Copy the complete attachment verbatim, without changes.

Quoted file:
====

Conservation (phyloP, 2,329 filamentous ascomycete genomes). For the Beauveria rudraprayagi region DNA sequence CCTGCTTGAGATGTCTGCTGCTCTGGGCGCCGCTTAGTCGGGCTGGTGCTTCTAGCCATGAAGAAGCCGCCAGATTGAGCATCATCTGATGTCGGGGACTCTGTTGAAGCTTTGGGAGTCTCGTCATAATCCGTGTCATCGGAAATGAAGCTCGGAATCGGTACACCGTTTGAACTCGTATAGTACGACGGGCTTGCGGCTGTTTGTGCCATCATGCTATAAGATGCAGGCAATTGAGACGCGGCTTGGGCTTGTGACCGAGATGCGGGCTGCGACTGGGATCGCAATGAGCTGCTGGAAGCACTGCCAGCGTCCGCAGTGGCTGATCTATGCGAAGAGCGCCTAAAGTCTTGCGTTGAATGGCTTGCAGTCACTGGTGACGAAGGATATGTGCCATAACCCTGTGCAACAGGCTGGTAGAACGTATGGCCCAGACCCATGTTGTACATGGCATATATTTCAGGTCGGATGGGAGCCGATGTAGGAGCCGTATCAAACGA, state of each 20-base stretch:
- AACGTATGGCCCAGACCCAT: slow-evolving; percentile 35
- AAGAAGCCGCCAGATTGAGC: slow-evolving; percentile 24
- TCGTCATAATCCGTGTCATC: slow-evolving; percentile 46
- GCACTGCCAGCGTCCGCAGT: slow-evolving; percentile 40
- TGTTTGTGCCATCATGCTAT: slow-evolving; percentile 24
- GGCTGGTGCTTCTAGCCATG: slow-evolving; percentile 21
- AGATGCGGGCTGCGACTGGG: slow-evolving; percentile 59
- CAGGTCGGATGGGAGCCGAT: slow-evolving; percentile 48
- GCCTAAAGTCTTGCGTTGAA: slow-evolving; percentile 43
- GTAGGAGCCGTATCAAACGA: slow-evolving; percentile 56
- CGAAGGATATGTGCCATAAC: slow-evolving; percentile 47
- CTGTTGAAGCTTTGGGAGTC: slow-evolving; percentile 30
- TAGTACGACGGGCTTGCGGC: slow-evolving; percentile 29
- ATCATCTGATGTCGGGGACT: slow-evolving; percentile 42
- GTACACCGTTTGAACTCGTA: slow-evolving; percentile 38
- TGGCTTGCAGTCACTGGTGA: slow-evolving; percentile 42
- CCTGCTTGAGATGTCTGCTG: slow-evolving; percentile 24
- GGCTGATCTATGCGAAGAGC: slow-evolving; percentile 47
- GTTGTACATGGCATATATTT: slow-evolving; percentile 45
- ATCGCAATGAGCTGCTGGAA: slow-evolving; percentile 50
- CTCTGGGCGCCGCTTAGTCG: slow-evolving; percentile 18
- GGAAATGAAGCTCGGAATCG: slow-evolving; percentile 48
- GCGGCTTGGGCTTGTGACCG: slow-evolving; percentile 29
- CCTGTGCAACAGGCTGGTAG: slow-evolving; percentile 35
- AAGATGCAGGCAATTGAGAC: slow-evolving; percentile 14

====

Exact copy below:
Conservation (phyloP, 2,329 filamentous ascomycete genomes). For the Beauveria rudraprayagi region DNA sequence CCTGCTTGAGATGTCTGCTGCTCTGGGCGCCGCTTAGTCGGGCTGGTGCTTCTAGCCATGAAGAAGCCGCCAGATTGAGCATCATCTGATGTCGGGGACTCTGTTGAAGCTTTGGGAGTCTCGTCATAATCCGTGTCATCGGAAATGAAGCTCGGAATCGGTACACCGTTTGAACTCGTATAGTACGACGGGCTTGCGGCTGTTTGTGCCATCATGCTATAAGATGCAGGCAATTGAGACGCGGCTTGGGCTTGTGACCGAGATGCGGGCTGCGACTGGGATCGCAATGAGCTGCTGGAAGCACTGCCAGCGTCCGCAGTGGCTGATCTATGCGAAGAGCGCCTAAAGTCTTGCGTTGAATGGCTTGCAGTCACTGGTGACGAAGGATATGTGCCATAACCCTGTGCAACAGGCTGGTAGAACGTATGGCCCAGACCCATGTTGTACATGGCATATATTTCAGGTCGGATGGGAGCCGATGTAGGAGCCGTATCAAACGA, state of each 20-base stretch:
- AACGTATGGCCCAGACCCAT: slow-evolving; percentile 35
- AAGAAGCCGCCAGATTGAGC: slow-evolving; percentile 24
- TCGTCATAATCCGTGTCATC: slow-evolving; percentile 46
- GCACTGCCAGCGTCCGCAGT: slow-evolving; percentile 40
- TGTTTGTGCCATCATGCTAT: slow-evolving; percentile 24
- GGCTGGTGCTTCTAGCCATG: slow-evolving; percentile 21
- AGATGCGGGCTGCGACTGGG: slow-evolving; percentile 59
- CAGGTCGGATGGGAGCCGAT: slow-evolving; percentile 48
- GCCTAAAGTCTTGCGTTGAA: slow-evolving; percentile 43
- GTAGGAGCCGTATCAAACGA: slow-evolving; percentile 56
- CGAAGGATATGTGCCATAAC: slow-evolving; percentile 47
- CTGTTGAAGCTTTGGGAGTC: slow-evolving; percentile 30
- TAGTACGACGGGCTTGCGGC: slow-evolving; percentile 29
- ATCATCTGATGTCGGGGACT: slow-evolving; percentile 42
- GTACACCGTTTGAACTCGTA: slow-evolving; percentile 38
- TGGCTTGCAGTCACTGGTGA: slow-evolving; percentile 42
- CCTGCTTGAGATGTCTGCTG: slow-evolving; percentile 24
- GGCTGATCTATGCGAAGAGC: slow-evolving; percentile 47
- GTTGTACATGGCATATATTT: slow-evolving; percentile 45
- ATCGCAATGAGCTGCTGGAA: slow-evolving; percentile 50
- CTCTGGGCGCCGCTTAGTCG: slow-evolving; percentile 18
- GGAAATGAAGCTCGGAATCG: slow-evolving; percentile 48
- GCGGCTTGGGCTTGTGACCG: slow-evolving; percentile 29
- CCTGTGCAACAGGCTGGTAG: slow-evolving; percentile 35
- AAGATGCAGGCAATTGAGAC: slow-evolving; percentile 14